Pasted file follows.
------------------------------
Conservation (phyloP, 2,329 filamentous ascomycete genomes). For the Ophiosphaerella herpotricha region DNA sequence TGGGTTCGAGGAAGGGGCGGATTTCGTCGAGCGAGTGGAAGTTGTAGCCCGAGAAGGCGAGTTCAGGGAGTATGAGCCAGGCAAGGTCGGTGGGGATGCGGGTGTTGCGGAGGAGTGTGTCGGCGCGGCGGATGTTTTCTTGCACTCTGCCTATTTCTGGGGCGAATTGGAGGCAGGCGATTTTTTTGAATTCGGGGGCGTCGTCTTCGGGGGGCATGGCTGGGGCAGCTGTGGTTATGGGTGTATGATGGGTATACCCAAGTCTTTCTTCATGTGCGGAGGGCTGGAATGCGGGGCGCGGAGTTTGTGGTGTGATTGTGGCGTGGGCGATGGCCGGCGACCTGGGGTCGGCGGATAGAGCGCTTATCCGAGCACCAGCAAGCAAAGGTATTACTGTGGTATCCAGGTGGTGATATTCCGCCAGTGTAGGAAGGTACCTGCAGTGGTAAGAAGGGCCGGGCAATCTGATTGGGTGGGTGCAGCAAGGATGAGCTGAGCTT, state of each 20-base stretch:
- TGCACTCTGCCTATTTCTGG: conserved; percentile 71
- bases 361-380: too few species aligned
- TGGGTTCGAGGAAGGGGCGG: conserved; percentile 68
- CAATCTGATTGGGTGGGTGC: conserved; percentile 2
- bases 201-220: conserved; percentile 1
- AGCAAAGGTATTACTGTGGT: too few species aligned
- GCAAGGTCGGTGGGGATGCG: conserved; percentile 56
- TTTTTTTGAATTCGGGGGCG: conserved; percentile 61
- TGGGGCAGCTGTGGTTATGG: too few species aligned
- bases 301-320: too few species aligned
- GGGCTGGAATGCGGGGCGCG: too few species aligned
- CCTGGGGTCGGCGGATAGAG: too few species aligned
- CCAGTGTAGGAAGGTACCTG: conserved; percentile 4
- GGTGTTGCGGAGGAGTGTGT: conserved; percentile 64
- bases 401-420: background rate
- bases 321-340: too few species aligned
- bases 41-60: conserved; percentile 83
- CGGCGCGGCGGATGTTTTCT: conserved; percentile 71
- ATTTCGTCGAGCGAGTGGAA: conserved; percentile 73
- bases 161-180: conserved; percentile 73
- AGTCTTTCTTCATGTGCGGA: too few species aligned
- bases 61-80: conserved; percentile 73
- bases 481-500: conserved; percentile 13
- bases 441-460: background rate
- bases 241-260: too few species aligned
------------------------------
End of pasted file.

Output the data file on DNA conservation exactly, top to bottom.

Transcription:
Conservation (phyloP, 2,329 filamentous ascomycete genomes). For the Ophiosphaerella herpotricha region DNA sequence TGGGTTCGAGGAAGGGGCGGATTTCGTCGAGCGAGTGGAAGTTGTAGCCCGAGAAGGCGAGTTCAGGGAGTATGAGCCAGGCAAGGTCGGTGGGGATGCGGGTGTTGCGGAGGAGTGTGTCGGCGCGGCGGATGTTTTCTTGCACTCTGCCTATTTCTGGGGCGAATTGGAGGCAGGCGATTTTTTTGAATTCGGGGGCGTCGTCTTCGGGGGGCATGGCTGGGGCAGCTGTGGTTATGGGTGTATGATGGGTATACCCAAGTCTTTCTTCATGTGCGGAGGGCTGGAATGCGGGGCGCGGAGTTTGTGGTGTGATTGTGGCGTGGGCGATGGCCGGCGACCTGGGGTCGGCGGATAGAGCGCTTATCCGAGCACCAGCAAGCAAAGGTATTACTGTGGTATCCAGGTGGTGATATTCCGCCAGTGTAGGAAGGTACCTGCAGTGGTAAGAAGGGCCGGGCAATCTGATTGGGTGGGTGCAGCAAGGATGAGCTGAGCTT, state of each 20-base stretch:
- TGCACTCTGCCTATTTCTGG: conserved; percentile 71
- bases 361-380: too few species aligned
- TGGGTTCGAGGAAGGGGCGG: conserved; percentile 68
- CAATCTGATTGGGTGGGTGC: conserved; percentile 2
- bases 201-220: conserved; percentile 1
- AGCAAAGGTATTACTGTGGT: too few species aligned
- GCAAGGTCGGTGGGGATGCG: conserved; percentile 56
- TTTTTTTGAATTCGGGGGCG: conserved; percentile 61
- TGGGGCAGCTGTGGTTATGG: too few species aligned
- bases 301-320: too few species aligned
- GGGCTGGAATGCGGGGCGCG: too few species aligned
- CCTGGGGTCGGCGGATAGAG: too few species aligned
- CCAGTGTAGGAAGGTACCTG: conserved; percentile 4
- GGTGTTGCGGAGGAGTGTGT: conserved; percentile 64
- bases 401-420: background rate
- bases 321-340: too few species aligned
- bases 41-60: conserved; percentile 83
- CGGCGCGGCGGATGTTTTCT: conserved; percentile 71
- ATTTCGTCGAGCGAGTGGAA: conserved; percentile 73
- bases 161-180: conserved; percentile 73
- AGTCTTTCTTCATGTGCGGA: too few species aligned
- bases 61-80: conserved; percentile 73
- bases 481-500: conserved; percentile 13
- bases 441-460: background rate
- bases 241-260: too few species aligned